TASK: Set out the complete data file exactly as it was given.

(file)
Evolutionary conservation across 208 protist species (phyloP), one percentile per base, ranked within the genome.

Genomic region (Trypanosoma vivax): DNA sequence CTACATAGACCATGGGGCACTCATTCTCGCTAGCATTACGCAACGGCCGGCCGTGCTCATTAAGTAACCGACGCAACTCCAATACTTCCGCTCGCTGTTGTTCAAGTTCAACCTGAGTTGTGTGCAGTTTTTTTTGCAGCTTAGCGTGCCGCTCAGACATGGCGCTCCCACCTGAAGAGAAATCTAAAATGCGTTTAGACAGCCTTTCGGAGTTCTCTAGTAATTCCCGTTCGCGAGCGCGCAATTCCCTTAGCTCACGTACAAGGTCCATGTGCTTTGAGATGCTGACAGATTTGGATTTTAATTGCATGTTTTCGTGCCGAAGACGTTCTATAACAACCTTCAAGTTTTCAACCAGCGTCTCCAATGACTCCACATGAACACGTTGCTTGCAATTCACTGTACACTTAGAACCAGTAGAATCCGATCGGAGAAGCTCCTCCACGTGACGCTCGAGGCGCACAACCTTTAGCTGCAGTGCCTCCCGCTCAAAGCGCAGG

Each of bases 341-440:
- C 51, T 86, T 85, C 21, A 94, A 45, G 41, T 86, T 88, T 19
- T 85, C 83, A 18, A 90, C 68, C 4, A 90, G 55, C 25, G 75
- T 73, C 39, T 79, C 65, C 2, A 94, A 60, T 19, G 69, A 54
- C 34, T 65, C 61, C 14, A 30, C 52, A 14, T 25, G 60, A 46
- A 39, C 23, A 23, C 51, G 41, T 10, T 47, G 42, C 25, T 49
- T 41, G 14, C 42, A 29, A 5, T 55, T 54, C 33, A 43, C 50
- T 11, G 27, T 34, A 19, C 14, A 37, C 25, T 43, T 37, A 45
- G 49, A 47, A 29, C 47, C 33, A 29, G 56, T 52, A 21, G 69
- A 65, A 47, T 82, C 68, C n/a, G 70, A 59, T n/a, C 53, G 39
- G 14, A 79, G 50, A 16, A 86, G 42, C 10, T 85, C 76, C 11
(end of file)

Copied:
Evolutionary conservation across 208 protist species (phyloP), one percentile per base, ranked within the genome.

Genomic region (Trypanosoma vivax): DNA sequence CTACATAGACCATGGGGCACTCATTCTCGCTAGCATTACGCAACGGCCGGCCGTGCTCATTAAGTAACCGACGCAACTCCAATACTTCCGCTCGCTGTTGTTCAAGTTCAACCTGAGTTGTGTGCAGTTTTTTTTGCAGCTTAGCGTGCCGCTCAGACATGGCGCTCCCACCTGAAGAGAAATCTAAAATGCGTTTAGACAGCCTTTCGGAGTTCTCTAGTAATTCCCGTTCGCGAGCGCGCAATTCCCTTAGCTCACGTACAAGGTCCATGTGCTTTGAGATGCTGACAGATTTGGATTTTAATTGCATGTTTTCGTGCCGAAGACGTTCTATAACAACCTTCAAGTTTTCAACCAGCGTCTCCAATGACTCCACATGAACACGTTGCTTGCAATTCACTGTACACTTAGAACCAGTAGAATCCGATCGGAGAAGCTCCTCCACGTGACGCTCGAGGCGCACAACCTTTAGCTGCAGTGCCTCCCGCTCAAAGCGCAGG

Each of bases 341-440:
- C 51, T 86, T 85, C 21, A 94, A 45, G 41, T 86, T 88, T 19
- T 85, C 83, A 18, A 90, C 68, C 4, A 90, G 55, C 25, G 75
- T 73, C 39, T 79, C 65, C 2, A 94, A 60, T 19, G 69, A 54
- C 34, T 65, C 61, C 14, A 30, C 52, A 14, T 25, G 60, A 46
- A 39, C 23, A 23, C 51, G 41, T 10, T 47, G 42, C 25, T 49
- T 41, G 14, C 42, A 29, A 5, T 55, T 54, C 33, A 43, C 50
- T 11, G 27, T 34, A 19, C 14, A 37, C 25, T 43, T 37, A 45
- G 49, A 47, A 29, C 47, C 33, A 29, G 56, T 52, A 21, G 69
- A 65, A 47, T 82, C 68, C n/a, G 70, A 59, T n/a, C 53, G 39
- G 14, A 79, G 50, A 16, A 86, G 42, C 10, T 85, C 76, C 11